Nigel J. Ross

Double-Barrelled Adjectives

This article looks at a sticky area of language for teachers and learners alike - adjectival expressions made up of two (or sometimes more) words, usually linked by hyphens ('double-barrelled' being a classic example). Such double-barrelled adjectives are becoming more and more common in the language, yet little time is usually devoted to them in coursebooks, grammar books or in the classroom. A sample of around 400 examples is analysed from a grammatical point of view, though the full and rather complex results prove not to be particularly meaningful in the teaching context. On the other hand, a short series of handy grammar points can be identified and are worth pointing out to students. An analysis of common elements, usage points and aspects of punctuation completes the survey of these modifying compounds. Lastly, a section on teaching approaches puts forward some ideas and situations where these expressions can be exploited in the classroom.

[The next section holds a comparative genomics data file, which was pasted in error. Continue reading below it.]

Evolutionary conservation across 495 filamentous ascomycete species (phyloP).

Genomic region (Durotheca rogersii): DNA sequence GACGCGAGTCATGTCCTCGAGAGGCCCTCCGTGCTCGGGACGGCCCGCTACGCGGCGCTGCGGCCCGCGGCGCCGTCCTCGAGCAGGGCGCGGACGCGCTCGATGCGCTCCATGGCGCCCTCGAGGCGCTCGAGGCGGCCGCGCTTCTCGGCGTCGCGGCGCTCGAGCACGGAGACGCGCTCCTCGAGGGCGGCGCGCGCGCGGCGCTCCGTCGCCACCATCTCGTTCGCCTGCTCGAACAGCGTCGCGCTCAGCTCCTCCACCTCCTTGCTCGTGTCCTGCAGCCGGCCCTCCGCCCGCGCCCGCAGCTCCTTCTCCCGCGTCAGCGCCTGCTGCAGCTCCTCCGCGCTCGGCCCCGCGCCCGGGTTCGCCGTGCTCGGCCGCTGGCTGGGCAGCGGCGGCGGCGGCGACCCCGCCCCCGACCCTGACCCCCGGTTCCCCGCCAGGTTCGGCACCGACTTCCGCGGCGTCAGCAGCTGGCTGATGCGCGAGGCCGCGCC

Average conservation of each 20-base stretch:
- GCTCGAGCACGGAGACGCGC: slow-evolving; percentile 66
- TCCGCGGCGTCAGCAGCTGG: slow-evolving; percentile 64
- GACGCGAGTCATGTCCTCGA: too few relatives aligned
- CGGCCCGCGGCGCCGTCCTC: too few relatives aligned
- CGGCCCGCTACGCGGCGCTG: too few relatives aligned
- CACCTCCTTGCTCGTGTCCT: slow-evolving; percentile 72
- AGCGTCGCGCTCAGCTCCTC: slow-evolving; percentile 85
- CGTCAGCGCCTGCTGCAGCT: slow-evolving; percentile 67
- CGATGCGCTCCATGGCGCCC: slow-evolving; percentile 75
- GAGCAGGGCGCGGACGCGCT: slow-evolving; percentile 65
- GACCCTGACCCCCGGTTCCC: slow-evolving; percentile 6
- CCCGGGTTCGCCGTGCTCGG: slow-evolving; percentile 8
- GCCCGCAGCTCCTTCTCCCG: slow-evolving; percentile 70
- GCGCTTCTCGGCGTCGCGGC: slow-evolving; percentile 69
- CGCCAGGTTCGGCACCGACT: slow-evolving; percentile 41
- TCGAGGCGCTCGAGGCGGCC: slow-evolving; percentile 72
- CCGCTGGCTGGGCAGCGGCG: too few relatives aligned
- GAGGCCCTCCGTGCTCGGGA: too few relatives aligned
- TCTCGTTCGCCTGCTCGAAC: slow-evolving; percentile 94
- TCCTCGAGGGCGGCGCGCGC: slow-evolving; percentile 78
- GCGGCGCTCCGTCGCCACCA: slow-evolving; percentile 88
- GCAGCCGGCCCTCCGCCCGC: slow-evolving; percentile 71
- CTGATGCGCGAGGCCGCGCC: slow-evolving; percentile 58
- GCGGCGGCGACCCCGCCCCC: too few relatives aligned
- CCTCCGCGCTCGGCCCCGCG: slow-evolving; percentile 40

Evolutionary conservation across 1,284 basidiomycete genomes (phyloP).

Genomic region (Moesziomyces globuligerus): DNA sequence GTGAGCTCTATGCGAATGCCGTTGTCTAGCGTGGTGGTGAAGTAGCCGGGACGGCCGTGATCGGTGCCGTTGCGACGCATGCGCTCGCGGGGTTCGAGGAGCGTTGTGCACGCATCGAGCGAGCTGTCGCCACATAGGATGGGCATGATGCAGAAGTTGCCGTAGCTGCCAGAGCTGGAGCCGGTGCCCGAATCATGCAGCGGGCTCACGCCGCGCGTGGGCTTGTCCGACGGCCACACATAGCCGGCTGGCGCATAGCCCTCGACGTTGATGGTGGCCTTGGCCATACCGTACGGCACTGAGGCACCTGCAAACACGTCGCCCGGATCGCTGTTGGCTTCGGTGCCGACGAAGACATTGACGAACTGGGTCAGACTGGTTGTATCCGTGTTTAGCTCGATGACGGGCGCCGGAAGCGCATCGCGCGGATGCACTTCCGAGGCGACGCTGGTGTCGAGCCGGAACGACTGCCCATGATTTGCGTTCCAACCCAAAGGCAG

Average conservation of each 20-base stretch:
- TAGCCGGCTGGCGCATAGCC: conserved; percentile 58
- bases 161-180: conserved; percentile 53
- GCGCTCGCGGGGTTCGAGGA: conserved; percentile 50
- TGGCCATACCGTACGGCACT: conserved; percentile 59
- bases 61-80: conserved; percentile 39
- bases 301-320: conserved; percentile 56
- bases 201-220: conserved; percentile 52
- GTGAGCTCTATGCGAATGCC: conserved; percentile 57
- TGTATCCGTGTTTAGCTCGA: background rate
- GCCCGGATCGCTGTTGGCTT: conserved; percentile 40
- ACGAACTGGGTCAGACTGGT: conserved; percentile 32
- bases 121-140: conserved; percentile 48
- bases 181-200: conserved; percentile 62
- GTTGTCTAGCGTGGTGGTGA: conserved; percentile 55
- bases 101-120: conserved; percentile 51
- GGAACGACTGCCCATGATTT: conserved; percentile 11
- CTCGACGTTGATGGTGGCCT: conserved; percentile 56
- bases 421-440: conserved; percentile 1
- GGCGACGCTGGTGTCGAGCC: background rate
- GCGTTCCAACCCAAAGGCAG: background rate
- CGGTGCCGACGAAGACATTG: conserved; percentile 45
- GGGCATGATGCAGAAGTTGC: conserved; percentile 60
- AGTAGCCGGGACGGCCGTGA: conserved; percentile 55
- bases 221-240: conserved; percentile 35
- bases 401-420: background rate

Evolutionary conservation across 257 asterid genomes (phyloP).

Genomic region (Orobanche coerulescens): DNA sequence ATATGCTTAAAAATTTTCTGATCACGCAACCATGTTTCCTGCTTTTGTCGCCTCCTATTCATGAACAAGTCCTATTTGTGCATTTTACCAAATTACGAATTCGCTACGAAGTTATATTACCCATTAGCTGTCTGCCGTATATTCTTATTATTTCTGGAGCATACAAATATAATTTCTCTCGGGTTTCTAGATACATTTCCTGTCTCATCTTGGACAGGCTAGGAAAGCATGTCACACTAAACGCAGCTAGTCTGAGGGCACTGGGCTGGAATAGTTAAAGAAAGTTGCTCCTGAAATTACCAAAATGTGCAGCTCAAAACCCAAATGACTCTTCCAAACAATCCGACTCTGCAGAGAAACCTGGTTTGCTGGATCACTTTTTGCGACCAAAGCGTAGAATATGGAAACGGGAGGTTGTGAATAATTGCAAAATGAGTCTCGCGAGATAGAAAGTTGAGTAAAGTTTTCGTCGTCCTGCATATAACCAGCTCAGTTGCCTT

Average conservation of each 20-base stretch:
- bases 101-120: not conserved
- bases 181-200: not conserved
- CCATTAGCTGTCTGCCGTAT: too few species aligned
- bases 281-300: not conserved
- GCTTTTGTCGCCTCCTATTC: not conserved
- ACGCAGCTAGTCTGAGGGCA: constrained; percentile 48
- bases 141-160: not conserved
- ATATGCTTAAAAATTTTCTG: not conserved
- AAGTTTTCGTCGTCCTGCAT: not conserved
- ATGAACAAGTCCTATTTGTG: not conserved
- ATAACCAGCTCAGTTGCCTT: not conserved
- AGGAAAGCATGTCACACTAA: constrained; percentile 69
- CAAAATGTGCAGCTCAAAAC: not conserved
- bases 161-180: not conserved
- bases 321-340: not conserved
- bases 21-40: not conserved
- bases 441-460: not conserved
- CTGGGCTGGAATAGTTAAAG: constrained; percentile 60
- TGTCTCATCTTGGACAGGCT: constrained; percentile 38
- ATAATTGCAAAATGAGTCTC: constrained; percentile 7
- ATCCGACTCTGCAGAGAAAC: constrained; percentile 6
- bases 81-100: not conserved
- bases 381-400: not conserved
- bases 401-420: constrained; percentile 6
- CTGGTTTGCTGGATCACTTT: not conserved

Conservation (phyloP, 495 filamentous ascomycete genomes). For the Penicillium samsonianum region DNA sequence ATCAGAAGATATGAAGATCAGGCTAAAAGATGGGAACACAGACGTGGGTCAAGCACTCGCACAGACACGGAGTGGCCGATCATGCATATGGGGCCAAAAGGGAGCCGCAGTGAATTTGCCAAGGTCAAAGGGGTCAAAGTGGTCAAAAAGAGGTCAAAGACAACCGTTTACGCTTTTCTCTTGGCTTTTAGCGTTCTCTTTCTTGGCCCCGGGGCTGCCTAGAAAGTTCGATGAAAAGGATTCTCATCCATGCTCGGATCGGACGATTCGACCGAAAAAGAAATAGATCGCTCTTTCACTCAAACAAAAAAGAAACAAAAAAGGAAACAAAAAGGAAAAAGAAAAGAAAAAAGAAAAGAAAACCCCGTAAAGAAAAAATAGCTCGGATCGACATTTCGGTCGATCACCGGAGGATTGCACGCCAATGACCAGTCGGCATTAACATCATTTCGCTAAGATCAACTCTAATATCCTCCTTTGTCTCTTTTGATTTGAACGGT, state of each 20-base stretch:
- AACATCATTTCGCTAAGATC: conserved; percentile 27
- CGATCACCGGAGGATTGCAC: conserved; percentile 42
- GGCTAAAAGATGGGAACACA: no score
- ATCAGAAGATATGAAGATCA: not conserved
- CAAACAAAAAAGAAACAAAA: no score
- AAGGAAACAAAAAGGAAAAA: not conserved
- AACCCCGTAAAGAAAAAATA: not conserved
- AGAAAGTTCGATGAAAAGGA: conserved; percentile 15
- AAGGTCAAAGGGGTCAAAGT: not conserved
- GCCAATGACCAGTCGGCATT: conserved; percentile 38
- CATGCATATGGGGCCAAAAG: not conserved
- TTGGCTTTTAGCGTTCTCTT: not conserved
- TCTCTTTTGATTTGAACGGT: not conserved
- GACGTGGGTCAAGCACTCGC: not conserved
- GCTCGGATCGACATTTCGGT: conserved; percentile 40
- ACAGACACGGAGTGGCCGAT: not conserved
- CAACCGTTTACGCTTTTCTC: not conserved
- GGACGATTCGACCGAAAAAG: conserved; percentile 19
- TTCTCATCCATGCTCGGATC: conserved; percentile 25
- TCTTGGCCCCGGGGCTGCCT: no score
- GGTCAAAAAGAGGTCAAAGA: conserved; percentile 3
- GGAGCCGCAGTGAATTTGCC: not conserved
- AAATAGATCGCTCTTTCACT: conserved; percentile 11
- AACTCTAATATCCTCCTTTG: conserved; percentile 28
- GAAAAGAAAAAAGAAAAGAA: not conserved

published in Modern English Teacher (Vol. 6/3, October 1997), Modern English Publications, Basingstoke, UK.

   full article available online: Double-Barrelled Adjectives

Publisher's details

Modern English Teacher
(editor: Thérèse Tobin)
Pearson Education Ltd., distributed by Macmillan Publishers Ltd.
Modern English Teacher, PO Box 5141, London W4 2WQ, England
website: Online MET




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